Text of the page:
Japanese labor laws apply equally to foreign workers and Japanese workers, with some exceptions. This means that the same Labor Standards Law, Minimum Wages Law, Industrial Safety and Health Law, the Workmen’s Accident Compensation Insurance Law and the Employment Security Law also apply to foreigners. Especially important is the Labor Standards Law, which protects employees, including foreign employees, from discrimination in wages, working hours or working conditions due to nationality or other status.
The Equal Employment and Opportunity Act, which modified the Labor Standards Act, was a major step forward for women employed in Japan and the first Act to prohibit employers from discriminating against women in terms of mandatory retirement age, dismissal and access to benefits. However, the Labor Standards Act continued to be modified even after the Equal Employment and Opportunity Act, and later acts added protection for men (who were not originally protected from discrimination under the Labor Standards Act or Equal Employment Act) and banning discrimination in recruitment, assignment and promotion as well as any form of indirect discrimination.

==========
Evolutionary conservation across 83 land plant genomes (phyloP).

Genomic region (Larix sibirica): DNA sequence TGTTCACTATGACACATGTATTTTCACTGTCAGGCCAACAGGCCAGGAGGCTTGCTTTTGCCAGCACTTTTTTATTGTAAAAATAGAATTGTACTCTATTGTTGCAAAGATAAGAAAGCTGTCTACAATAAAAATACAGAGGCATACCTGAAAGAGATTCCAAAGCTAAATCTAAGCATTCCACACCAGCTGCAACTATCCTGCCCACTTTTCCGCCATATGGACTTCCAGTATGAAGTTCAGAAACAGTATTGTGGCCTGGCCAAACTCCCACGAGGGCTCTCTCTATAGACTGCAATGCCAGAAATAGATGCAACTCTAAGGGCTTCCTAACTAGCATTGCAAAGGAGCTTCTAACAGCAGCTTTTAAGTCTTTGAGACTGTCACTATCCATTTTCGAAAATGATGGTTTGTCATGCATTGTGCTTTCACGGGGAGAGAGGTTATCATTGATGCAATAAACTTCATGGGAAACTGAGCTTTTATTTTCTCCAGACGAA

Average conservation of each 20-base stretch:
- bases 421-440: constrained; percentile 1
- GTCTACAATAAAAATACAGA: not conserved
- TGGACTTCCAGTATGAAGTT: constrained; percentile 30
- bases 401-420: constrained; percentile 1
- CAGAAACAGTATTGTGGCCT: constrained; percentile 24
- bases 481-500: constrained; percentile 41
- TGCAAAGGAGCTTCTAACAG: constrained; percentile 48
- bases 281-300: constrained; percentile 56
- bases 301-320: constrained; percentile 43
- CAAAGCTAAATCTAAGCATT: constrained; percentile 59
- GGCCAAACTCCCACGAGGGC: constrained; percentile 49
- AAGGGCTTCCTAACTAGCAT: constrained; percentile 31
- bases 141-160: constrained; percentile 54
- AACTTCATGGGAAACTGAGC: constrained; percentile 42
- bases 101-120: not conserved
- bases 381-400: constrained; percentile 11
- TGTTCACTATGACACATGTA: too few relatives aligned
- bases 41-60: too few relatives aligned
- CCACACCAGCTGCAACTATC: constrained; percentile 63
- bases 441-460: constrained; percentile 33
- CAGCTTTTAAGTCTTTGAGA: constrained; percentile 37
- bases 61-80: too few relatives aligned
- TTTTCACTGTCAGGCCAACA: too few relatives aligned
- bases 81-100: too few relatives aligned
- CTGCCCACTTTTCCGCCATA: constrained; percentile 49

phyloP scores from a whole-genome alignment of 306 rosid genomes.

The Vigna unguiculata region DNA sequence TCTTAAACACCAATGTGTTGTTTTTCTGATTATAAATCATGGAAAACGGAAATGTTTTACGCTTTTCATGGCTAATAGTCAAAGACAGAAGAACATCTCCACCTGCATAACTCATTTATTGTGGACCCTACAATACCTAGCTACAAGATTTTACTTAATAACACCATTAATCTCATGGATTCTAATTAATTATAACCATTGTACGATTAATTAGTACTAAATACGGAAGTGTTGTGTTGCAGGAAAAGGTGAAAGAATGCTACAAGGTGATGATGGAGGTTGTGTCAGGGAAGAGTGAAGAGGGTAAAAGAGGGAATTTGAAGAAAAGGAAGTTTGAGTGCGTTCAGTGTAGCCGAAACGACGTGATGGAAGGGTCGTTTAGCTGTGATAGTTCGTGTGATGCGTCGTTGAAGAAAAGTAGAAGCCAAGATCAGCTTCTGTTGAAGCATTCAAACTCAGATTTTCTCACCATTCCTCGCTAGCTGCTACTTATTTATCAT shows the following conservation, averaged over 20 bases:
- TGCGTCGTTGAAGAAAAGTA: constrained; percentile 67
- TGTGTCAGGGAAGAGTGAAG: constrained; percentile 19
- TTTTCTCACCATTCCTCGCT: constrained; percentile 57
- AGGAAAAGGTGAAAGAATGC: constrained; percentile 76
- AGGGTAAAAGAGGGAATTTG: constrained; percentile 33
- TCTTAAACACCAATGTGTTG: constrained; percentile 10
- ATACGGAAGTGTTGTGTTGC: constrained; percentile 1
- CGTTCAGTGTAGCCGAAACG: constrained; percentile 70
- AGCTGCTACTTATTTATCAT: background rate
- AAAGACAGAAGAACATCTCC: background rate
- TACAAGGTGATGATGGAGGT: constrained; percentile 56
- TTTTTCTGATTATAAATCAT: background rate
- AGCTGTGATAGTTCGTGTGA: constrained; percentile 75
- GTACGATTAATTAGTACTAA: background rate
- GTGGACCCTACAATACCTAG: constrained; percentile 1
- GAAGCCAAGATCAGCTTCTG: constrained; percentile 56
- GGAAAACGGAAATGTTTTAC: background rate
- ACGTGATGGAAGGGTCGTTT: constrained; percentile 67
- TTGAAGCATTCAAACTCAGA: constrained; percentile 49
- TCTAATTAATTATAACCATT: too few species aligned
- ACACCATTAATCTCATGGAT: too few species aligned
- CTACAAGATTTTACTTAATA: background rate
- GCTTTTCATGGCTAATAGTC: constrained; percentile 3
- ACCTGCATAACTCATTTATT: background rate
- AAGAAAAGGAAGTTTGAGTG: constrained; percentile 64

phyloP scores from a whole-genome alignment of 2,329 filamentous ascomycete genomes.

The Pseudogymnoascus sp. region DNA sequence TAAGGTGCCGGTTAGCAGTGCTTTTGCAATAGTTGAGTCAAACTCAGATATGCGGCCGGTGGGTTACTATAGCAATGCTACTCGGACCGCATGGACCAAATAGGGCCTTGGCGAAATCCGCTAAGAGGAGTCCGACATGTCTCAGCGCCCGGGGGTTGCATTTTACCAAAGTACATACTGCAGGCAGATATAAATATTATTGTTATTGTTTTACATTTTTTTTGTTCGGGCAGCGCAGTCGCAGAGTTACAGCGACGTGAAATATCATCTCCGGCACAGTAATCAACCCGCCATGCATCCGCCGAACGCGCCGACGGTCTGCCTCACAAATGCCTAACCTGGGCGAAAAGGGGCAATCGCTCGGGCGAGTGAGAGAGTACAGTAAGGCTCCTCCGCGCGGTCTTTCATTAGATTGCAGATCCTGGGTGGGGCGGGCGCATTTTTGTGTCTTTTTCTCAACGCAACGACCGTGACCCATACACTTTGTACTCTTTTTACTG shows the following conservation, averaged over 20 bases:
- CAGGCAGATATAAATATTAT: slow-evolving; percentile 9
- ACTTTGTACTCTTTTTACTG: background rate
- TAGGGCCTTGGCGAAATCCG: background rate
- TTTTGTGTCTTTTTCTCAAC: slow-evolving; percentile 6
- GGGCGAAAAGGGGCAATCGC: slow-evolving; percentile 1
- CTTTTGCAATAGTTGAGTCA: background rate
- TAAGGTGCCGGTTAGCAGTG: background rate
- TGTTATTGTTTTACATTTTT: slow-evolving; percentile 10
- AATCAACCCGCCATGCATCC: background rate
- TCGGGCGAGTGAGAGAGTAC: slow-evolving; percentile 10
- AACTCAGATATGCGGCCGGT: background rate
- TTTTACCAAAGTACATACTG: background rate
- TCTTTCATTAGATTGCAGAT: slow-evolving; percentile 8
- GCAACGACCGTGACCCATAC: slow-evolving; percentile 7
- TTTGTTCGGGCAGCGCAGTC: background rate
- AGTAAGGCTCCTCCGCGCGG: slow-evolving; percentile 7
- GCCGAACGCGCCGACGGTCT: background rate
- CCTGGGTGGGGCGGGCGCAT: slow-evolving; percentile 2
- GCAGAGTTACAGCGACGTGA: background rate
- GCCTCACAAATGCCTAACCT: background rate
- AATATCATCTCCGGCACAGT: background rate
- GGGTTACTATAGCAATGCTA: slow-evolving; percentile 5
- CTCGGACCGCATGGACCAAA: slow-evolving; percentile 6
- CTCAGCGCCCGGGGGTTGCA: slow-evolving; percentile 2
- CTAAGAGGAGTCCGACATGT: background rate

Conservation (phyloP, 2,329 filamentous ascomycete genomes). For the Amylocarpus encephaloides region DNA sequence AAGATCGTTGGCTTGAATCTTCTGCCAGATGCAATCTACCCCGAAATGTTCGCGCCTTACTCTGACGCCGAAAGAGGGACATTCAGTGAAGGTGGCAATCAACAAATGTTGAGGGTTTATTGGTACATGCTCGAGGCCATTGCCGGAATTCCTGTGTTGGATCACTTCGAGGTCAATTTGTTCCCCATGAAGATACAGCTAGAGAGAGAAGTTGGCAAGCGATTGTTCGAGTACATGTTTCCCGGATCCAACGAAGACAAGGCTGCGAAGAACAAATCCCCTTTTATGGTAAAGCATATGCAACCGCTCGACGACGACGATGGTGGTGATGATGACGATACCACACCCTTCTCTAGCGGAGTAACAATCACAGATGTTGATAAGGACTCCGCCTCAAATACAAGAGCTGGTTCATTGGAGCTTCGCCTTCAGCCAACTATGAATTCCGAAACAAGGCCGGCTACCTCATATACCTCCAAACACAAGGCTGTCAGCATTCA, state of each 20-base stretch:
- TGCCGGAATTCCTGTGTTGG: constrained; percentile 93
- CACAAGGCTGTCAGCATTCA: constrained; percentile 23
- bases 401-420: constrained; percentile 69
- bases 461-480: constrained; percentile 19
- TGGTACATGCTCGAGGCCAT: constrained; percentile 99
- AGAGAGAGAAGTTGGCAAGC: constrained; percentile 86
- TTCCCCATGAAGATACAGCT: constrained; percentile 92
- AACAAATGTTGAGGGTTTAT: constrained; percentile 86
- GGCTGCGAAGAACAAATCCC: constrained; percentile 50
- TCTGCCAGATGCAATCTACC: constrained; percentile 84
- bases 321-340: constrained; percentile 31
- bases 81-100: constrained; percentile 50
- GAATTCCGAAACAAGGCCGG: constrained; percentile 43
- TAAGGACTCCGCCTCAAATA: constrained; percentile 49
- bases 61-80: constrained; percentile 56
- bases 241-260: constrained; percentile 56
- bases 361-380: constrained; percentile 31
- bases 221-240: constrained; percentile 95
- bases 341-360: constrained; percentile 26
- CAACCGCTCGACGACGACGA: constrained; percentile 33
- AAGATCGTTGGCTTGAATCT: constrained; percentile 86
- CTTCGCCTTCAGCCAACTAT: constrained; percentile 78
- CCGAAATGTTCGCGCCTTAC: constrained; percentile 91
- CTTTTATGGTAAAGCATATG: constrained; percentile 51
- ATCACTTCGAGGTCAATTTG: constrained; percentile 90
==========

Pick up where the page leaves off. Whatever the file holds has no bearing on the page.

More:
Unfortunately, it is often the case that women and men are expected to perform different roles in the workplace in Japan. Therefore, men and women are usually assigned different tasks at work. The Act on Securing Equal Opportunity and Treatment between Men and Women in Employment seeks to remedy this discriminatory behavior.
Companies who have 10 or more employees should compile a handbook with all the company’s work rules and give every employee a copy. It should also be submitted to the local Labor Standards Inspection Office. Companies with less than 10 employees are not required to draft a copy of the work rules but are encouraged to do so.